Our son was born at 1:50pm, just an hour and a half after labour had started at home. After just a whisper of a touch, he was quickly taken to a table to be checked. I felt he would be fine, in fact it never occurred to me he might not be. It took several minutes for them to stabilise his breathing and then he was put in an incubator and taken to NICU.
Arran’s story begins a week before he was born. Arran was large and grew noticeably by the day in the final weeks and I was very uncomfortable at night and getting little sleep. I decided to take things into my own hands and I went for a lie down to try some nipple stimulation. Everything I had read told me this was the most successful way to bring on labour as long as the stimulation continued for several hours. I figured a do-it-myself approach might be the most fruitful method.
Not long after midnight on Good Friday I felt the urge to get out of bed. At 41 weeks pregnant, this was nothing new, so I got up and parked myself on the couch with the laptop. I had had lots of Braxton Hicks over the last few weeks, but I soon realised things felt a bit different. I paid a bit more attention to them and realised they were coming regularly, every five minutes.
When I went to bed on Saturday night, the 12th of February I had no idea that the next day I would have my baby. No idea. Although I had been having Braxton Hicks contractions for a few weeks. When I woke up at 6am to sort out 2 year old Jimmy’s bottle and felt a contraction I couldn’t believe I was “on”.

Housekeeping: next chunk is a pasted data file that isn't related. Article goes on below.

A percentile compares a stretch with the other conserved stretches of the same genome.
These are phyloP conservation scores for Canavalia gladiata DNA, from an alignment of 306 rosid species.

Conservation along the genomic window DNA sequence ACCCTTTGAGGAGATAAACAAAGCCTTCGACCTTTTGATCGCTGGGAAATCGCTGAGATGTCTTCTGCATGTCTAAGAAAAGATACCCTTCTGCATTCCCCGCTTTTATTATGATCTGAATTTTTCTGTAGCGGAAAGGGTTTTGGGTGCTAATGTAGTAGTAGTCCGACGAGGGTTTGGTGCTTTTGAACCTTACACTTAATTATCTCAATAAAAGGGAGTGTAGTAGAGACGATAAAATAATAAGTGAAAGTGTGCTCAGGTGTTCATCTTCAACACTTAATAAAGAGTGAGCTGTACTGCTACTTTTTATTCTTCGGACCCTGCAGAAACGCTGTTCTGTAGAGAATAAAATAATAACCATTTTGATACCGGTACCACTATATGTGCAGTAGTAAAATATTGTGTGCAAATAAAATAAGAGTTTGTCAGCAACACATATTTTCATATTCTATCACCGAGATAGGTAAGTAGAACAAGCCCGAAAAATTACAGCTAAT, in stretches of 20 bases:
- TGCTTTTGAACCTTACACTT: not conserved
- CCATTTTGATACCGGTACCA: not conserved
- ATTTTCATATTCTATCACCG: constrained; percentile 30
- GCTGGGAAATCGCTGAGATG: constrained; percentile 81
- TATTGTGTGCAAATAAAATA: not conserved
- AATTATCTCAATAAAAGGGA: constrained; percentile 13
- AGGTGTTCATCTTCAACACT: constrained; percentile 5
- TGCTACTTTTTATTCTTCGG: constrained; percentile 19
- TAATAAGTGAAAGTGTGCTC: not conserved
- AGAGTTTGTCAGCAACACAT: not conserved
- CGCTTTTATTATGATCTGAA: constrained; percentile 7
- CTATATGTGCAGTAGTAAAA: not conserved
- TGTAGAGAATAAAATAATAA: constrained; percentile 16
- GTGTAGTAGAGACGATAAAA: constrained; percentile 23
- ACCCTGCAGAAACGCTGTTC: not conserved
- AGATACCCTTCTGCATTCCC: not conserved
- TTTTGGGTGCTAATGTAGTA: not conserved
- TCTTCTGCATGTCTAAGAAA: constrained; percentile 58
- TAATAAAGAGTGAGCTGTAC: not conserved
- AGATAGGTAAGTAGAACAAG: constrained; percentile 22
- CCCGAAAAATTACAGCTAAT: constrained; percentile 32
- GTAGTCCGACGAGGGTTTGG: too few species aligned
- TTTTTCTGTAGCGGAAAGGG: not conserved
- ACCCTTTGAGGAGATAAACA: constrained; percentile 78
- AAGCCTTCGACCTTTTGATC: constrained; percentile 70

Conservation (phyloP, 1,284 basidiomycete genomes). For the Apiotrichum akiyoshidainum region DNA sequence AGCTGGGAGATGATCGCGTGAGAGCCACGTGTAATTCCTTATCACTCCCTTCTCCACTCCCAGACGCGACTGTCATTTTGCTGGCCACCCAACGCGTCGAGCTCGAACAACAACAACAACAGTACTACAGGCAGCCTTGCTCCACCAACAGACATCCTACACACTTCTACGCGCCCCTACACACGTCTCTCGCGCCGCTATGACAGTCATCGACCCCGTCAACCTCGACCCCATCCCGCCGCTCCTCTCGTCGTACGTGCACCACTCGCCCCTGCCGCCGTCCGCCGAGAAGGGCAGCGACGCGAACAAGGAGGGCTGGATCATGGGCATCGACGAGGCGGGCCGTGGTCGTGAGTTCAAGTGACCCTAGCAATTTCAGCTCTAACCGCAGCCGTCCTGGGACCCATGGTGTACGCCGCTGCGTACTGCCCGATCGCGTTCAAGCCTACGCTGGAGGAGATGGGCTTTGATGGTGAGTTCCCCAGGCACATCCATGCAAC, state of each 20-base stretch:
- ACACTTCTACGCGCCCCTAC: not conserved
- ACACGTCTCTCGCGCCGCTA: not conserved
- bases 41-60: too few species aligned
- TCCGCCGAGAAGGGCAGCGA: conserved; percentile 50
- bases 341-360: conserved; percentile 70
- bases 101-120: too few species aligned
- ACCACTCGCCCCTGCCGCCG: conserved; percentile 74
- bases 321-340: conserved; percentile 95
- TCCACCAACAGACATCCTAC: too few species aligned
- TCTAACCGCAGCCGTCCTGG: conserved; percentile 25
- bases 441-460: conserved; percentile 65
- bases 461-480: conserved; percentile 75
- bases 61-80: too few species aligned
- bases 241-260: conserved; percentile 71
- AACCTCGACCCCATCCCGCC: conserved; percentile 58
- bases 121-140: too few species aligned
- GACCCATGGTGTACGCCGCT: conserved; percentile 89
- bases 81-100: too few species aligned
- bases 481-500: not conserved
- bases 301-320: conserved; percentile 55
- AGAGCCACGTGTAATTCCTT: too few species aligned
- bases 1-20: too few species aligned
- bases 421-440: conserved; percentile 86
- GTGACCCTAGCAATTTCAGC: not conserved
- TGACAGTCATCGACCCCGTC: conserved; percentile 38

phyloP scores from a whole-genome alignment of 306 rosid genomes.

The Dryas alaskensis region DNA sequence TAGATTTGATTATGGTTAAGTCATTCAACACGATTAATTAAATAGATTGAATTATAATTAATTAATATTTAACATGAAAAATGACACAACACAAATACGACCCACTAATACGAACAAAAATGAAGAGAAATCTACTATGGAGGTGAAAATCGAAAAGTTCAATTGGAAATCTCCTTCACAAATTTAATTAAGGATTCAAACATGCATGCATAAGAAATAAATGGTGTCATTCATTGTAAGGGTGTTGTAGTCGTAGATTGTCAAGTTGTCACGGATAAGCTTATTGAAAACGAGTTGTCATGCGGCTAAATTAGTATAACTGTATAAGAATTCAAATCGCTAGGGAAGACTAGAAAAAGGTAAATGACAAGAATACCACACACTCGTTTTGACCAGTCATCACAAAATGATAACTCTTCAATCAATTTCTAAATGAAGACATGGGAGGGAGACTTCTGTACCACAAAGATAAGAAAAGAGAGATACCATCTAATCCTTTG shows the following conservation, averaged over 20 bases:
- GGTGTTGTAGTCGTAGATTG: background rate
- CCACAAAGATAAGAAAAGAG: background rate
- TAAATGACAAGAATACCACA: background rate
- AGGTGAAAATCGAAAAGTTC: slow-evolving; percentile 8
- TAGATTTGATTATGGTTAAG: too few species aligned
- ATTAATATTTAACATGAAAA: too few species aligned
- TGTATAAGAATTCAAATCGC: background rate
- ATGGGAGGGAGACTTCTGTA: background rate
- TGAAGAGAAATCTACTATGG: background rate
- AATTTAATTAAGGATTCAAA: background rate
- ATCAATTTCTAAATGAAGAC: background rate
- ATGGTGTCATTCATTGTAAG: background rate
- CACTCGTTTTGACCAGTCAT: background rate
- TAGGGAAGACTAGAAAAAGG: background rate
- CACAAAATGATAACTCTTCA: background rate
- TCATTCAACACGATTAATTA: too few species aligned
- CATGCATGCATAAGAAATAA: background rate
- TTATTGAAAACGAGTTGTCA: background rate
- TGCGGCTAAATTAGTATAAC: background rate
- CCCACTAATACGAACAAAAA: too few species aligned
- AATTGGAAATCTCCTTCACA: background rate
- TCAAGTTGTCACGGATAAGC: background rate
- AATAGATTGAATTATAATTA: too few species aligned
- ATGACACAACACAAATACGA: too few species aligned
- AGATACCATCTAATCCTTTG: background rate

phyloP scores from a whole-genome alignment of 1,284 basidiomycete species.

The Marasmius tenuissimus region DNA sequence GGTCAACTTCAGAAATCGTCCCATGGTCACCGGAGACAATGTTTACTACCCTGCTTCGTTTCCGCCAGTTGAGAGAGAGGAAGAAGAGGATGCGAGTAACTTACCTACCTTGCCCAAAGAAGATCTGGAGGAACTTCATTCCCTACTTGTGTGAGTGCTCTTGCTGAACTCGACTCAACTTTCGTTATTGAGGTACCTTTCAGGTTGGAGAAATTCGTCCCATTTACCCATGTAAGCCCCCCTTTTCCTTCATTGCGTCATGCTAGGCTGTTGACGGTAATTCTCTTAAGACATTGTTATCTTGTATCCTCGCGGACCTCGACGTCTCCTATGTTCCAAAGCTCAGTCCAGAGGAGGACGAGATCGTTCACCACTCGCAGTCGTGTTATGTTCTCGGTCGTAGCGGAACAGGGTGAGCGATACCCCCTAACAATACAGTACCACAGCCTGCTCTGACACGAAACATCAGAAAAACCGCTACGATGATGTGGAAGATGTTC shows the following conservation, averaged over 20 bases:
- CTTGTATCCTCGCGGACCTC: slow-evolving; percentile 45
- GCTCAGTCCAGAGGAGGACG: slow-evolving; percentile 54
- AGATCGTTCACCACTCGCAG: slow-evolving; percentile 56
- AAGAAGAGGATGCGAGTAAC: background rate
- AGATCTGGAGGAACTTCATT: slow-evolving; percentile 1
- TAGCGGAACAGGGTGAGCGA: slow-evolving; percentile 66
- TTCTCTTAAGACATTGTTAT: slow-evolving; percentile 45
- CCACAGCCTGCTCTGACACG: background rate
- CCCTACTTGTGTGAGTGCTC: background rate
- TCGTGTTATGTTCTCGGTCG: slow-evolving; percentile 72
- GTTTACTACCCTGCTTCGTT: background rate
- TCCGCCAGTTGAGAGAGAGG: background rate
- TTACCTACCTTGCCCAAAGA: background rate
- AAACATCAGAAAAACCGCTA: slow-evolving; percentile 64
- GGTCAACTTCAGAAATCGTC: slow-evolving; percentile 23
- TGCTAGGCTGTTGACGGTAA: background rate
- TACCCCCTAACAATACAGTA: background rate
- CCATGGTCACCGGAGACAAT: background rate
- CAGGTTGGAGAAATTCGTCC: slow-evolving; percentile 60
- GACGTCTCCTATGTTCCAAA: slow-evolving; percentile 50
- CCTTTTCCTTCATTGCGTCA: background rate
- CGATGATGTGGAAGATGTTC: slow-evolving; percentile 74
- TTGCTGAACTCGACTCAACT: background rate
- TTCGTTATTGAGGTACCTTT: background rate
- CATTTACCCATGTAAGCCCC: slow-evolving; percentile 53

On the 4th of September, when I was exactly 38 weeks pregnant, Christchurch had its first big earthquake. That was a wake up call and a half! For the whole day my uterus seemed to be in one solid contraction and I thought I might go into labour at any moment. This was a cause for concern with no electricity and possibly sewage contaminated water (at least we had running water). I was too stressed about the aftershocks and taking care of the two older kids to worry about the logistics of waterbirthing in contaminated water, heating said water with no electricity, heating a log-burner free house with no electricity and most importantly heating hot towels with no boiling water… The Canterbury District Health Board said women birthing during that time should definitely go to hospital.
This labour, my third, was tricky but also full of triumphs.
It was tricky in that I felt so heavy and huge in the last weeks of my pregnancy and I had a history of being past my estimated due date rather than before. This time I was desperate not to go longer. It was a triumph that I went into labour on my due date. Full moon, you may have helped.
Homebirthing parents share their experiences of having siblings at births.
I had glorious preconceptions of how number four should be – efficiently popped out while preparing dinner and everyone tucked into our bed by 7pm with our new baby boy and a cuppa – after all, me and my body have it mastered by now. Ha!!
Inky, as it turned out, couldn’t make her mind up about when she wanted to arrive. After several false starts at the end of February, I thought she would be destined to come when Julie was away on the fifth of March.
I found out I was pregnant with my second child the day before Luke and I got married – a concept that hadn’t occurred to me when I needed my wedding dress altered! The home pregnancy test was oh-so-faintly positive so I woke Monty (just gone one) and dashed to my doctor’s for confirmation…